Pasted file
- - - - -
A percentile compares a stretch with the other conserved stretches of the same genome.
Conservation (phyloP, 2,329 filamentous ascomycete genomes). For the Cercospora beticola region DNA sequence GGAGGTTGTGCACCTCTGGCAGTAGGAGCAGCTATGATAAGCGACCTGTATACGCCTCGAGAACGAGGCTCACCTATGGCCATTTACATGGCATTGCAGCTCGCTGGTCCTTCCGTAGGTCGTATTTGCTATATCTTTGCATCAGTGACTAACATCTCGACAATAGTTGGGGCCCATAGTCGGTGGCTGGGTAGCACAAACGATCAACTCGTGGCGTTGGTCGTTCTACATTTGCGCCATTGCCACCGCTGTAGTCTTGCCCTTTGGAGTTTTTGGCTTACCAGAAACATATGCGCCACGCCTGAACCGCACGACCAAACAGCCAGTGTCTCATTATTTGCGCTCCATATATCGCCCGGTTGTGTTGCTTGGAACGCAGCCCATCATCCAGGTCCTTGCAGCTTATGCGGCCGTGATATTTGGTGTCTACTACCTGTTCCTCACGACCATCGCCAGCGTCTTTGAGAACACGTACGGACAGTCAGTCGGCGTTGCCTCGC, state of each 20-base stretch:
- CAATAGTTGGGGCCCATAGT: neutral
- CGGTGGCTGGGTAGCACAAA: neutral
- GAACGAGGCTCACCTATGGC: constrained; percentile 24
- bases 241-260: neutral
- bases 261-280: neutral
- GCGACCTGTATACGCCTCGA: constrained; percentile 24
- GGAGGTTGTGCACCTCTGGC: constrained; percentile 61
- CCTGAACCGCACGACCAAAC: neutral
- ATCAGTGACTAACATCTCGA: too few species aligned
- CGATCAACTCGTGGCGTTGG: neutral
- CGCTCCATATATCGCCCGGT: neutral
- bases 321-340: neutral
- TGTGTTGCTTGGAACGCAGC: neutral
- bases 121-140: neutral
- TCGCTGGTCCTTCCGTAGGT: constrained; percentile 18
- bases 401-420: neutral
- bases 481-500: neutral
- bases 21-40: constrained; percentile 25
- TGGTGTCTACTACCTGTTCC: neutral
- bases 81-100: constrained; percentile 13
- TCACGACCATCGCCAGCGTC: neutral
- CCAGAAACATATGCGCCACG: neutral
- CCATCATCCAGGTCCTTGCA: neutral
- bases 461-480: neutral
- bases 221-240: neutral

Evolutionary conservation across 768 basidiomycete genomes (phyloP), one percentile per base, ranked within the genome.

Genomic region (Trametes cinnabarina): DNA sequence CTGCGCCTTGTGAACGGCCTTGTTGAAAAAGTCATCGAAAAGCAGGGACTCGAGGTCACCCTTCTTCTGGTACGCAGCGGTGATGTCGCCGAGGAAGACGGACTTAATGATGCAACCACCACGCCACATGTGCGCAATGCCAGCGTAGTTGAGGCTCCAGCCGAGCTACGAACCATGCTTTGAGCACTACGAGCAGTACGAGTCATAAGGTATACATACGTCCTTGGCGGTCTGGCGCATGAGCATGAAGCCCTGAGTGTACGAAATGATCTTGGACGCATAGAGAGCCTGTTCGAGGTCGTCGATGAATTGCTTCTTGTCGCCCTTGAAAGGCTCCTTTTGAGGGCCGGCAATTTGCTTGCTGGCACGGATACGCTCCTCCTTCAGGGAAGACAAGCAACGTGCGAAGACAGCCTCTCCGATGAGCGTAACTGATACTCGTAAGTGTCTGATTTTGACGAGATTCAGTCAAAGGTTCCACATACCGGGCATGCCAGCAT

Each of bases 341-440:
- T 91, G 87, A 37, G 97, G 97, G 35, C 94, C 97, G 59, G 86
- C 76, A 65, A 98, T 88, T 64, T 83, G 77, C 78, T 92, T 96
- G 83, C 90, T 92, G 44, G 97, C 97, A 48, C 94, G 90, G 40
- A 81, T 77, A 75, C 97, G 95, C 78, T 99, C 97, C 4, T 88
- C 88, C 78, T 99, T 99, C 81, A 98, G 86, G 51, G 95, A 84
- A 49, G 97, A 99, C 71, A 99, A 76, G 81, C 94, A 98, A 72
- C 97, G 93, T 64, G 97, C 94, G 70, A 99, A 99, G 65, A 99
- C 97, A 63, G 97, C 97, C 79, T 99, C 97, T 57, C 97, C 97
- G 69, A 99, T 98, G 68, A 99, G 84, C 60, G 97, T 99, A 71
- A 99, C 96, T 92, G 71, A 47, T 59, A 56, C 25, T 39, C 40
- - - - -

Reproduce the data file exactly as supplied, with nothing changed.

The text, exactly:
A percentile compares a stretch with the other conserved stretches of the same genome.
Conservation (phyloP, 2,329 filamentous ascomycete genomes). For the Cercospora beticola region DNA sequence GGAGGTTGTGCACCTCTGGCAGTAGGAGCAGCTATGATAAGCGACCTGTATACGCCTCGAGAACGAGGCTCACCTATGGCCATTTACATGGCATTGCAGCTCGCTGGTCCTTCCGTAGGTCGTATTTGCTATATCTTTGCATCAGTGACTAACATCTCGACAATAGTTGGGGCCCATAGTCGGTGGCTGGGTAGCACAAACGATCAACTCGTGGCGTTGGTCGTTCTACATTTGCGCCATTGCCACCGCTGTAGTCTTGCCCTTTGGAGTTTTTGGCTTACCAGAAACATATGCGCCACGCCTGAACCGCACGACCAAACAGCCAGTGTCTCATTATTTGCGCTCCATATATCGCCCGGTTGTGTTGCTTGGAACGCAGCCCATCATCCAGGTCCTTGCAGCTTATGCGGCCGTGATATTTGGTGTCTACTACCTGTTCCTCACGACCATCGCCAGCGTCTTTGAGAACACGTACGGACAGTCAGTCGGCGTTGCCTCGC, state of each 20-base stretch:
- CAATAGTTGGGGCCCATAGT: neutral
- CGGTGGCTGGGTAGCACAAA: neutral
- GAACGAGGCTCACCTATGGC: constrained; percentile 24
- bases 241-260: neutral
- bases 261-280: neutral
- GCGACCTGTATACGCCTCGA: constrained; percentile 24
- GGAGGTTGTGCACCTCTGGC: constrained; percentile 61
- CCTGAACCGCACGACCAAAC: neutral
- ATCAGTGACTAACATCTCGA: too few species aligned
- CGATCAACTCGTGGCGTTGG: neutral
- CGCTCCATATATCGCCCGGT: neutral
- bases 321-340: neutral
- TGTGTTGCTTGGAACGCAGC: neutral
- bases 121-140: neutral
- TCGCTGGTCCTTCCGTAGGT: constrained; percentile 18
- bases 401-420: neutral
- bases 481-500: neutral
- bases 21-40: constrained; percentile 25
- TGGTGTCTACTACCTGTTCC: neutral
- bases 81-100: constrained; percentile 13
- TCACGACCATCGCCAGCGTC: neutral
- CCAGAAACATATGCGCCACG: neutral
- CCATCATCCAGGTCCTTGCA: neutral
- bases 461-480: neutral
- bases 221-240: neutral

Evolutionary conservation across 768 basidiomycete genomes (phyloP), one percentile per base, ranked within the genome.

Genomic region (Trametes cinnabarina): DNA sequence CTGCGCCTTGTGAACGGCCTTGTTGAAAAAGTCATCGAAAAGCAGGGACTCGAGGTCACCCTTCTTCTGGTACGCAGCGGTGATGTCGCCGAGGAAGACGGACTTAATGATGCAACCACCACGCCACATGTGCGCAATGCCAGCGTAGTTGAGGCTCCAGCCGAGCTACGAACCATGCTTTGAGCACTACGAGCAGTACGAGTCATAAGGTATACATACGTCCTTGGCGGTCTGGCGCATGAGCATGAAGCCCTGAGTGTACGAAATGATCTTGGACGCATAGAGAGCCTGTTCGAGGTCGTCGATGAATTGCTTCTTGTCGCCCTTGAAAGGCTCCTTTTGAGGGCCGGCAATTTGCTTGCTGGCACGGATACGCTCCTCCTTCAGGGAAGACAAGCAACGTGCGAAGACAGCCTCTCCGATGAGCGTAACTGATACTCGTAAGTGTCTGATTTTGACGAGATTCAGTCAAAGGTTCCACATACCGGGCATGCCAGCAT

Each of bases 341-440:
- T 91, G 87, A 37, G 97, G 97, G 35, C 94, C 97, G 59, G 86
- C 76, A 65, A 98, T 88, T 64, T 83, G 77, C 78, T 92, T 96
- G 83, C 90, T 92, G 44, G 97, C 97, A 48, C 94, G 90, G 40
- A 81, T 77, A 75, C 97, G 95, C 78, T 99, C 97, C 4, T 88
- C 88, C 78, T 99, T 99, C 81, A 98, G 86, G 51, G 95, A 84
- A 49, G 97, A 99, C 71, A 99, A 76, G 81, C 94, A 98, A 72
- C 97, G 93, T 64, G 97, C 94, G 70, A 99, A 99, G 65, A 99
- C 97, A 63, G 97, C 97, C 79, T 99, C 97, T 57, C 97, C 97
- G 69, A 99, T 98, G 68, A 99, G 84, C 60, G 97, T 99, A 71
- A 99, C 96, T 92, G 71, A 47, T 59, A 56, C 25, T 39, C 40